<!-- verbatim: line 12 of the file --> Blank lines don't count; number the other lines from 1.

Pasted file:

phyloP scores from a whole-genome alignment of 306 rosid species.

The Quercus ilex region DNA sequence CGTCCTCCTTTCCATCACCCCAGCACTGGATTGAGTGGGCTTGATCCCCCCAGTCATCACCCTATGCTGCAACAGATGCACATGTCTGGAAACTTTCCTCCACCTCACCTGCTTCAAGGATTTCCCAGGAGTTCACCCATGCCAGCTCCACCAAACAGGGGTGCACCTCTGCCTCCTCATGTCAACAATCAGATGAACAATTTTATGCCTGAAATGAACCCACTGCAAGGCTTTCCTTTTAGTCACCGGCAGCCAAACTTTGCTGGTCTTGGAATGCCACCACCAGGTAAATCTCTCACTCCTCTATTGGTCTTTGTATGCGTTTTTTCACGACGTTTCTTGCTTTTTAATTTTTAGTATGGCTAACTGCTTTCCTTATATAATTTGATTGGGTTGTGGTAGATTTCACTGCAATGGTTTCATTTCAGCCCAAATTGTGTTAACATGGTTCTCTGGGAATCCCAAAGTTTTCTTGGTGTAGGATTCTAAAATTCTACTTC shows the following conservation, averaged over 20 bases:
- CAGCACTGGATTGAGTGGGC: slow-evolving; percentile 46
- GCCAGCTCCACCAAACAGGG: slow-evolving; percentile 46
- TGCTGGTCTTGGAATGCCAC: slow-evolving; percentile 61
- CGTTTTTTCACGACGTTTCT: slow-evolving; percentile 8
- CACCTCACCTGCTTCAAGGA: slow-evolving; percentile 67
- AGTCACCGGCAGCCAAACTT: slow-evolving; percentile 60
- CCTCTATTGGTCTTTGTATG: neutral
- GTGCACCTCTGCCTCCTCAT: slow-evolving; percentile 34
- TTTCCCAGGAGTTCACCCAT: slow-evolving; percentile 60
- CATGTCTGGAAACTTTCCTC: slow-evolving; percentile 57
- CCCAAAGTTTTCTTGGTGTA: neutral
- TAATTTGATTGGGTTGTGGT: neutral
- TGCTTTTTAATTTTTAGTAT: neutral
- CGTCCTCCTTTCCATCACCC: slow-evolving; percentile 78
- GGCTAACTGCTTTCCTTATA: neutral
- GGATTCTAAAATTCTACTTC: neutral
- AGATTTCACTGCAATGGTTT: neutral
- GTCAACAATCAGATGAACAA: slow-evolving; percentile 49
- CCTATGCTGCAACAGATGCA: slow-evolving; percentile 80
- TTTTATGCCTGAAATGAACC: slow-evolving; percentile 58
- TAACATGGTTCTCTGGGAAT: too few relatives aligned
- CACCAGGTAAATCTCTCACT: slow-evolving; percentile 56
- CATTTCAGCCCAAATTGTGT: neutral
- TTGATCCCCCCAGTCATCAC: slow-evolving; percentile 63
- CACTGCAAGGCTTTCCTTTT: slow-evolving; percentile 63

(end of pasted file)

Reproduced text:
- CATGTCTGGAAACTTTCCTC: slow-evolving; percentile 57